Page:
A volunteer’s intercession

Margie, (pseudonym), a lay minister from the Roman Catholic Church, has visited this facility for over a year. She took over for two nuns who were relocated. As far as I know, a male resident and I are the only Catholics here. Margie visits every Sunday and brings us Communion.

Since few volunteers visit, I am pleased to see Margie. We have a short visit, pray about my concerns and then I receive Communion, which makes me feel connected to the church.

Matthew (pseudonym), the other Catholic, has lived here for a couple of years. He is in his early 60s, has mental health issues and his family lives three hours away. He feels disconnected, trapped and struggles with his life here. He can be quite vocal when he is having an episode so most staff and residents like to stay away from him.

Matthew feels comfortable with Margie. He often tells me what a wonderful person she is. I agree with him and remind him to pray to calm himself.

Margie told me she volunteered after she had lost her auto factory job. As a single mother of two teenage girls, she was depressed and hoped coming here would make her feel needed. After a few visits Margie told me she began to count her blessings. Within a few months she found another job which she likes.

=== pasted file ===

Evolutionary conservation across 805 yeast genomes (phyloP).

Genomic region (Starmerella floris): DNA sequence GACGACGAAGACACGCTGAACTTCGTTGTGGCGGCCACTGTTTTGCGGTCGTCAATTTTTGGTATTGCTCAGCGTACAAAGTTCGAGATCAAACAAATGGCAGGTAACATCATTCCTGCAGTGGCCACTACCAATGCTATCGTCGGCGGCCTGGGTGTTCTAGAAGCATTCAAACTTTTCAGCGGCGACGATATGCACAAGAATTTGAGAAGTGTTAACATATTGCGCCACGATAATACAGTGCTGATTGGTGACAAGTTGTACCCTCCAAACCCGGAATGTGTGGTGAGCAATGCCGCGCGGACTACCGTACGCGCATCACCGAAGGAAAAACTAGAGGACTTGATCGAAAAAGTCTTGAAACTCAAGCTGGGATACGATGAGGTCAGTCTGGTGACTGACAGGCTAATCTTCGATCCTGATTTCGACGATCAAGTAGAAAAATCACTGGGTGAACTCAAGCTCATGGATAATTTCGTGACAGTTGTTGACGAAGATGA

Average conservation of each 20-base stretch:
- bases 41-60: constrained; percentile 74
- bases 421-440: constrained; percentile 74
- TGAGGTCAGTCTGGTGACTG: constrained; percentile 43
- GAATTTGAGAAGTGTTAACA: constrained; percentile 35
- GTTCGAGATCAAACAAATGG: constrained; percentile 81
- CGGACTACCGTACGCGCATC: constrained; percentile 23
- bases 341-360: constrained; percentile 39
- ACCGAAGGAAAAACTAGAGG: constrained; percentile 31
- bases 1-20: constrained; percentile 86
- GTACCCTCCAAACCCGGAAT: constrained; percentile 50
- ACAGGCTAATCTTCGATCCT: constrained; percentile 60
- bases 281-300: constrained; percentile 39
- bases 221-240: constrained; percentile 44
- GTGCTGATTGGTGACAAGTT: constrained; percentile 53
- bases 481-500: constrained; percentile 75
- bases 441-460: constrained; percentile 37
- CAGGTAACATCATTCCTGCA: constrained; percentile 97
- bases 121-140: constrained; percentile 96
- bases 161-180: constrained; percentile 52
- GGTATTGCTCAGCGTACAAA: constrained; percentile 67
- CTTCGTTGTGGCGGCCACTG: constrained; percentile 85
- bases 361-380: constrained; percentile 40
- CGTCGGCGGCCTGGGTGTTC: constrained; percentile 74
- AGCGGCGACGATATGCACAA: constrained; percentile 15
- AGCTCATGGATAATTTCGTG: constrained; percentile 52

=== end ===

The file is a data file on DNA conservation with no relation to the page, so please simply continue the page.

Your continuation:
Margie visits with most of the residents and has become attached to them. She told me she brings things they request such as Bibles and prayer books. She is also probably responsible for the resident Christmas gifts given by the local parish.

A month ago, Margie visited on a Sunday evening. She was talking to a male resident in a wheelchair when Matthew began talking to her. Matthew got louder and an aide stepped in. She got close to his face and loudly told him Margie would leave if he did not calm down. But Matthew did not cower, he got even louder.

Margie found herself pinned between the resident in the wheelchair, Matthew and the aide. With Matthew and the aide talking loudly, Margie feared Matthew might strike out at the aide. Thinking quickly, Margie linked her arm into Matthew's and said, "Come we're going for a walk down the hall. He went with Margie and the situation was defused.

We residents are grateful Margie takes the time to visit us. She’s made a positive impact on our lives and I hope we have made one on hers.

Topics: Activities , Executive Leadership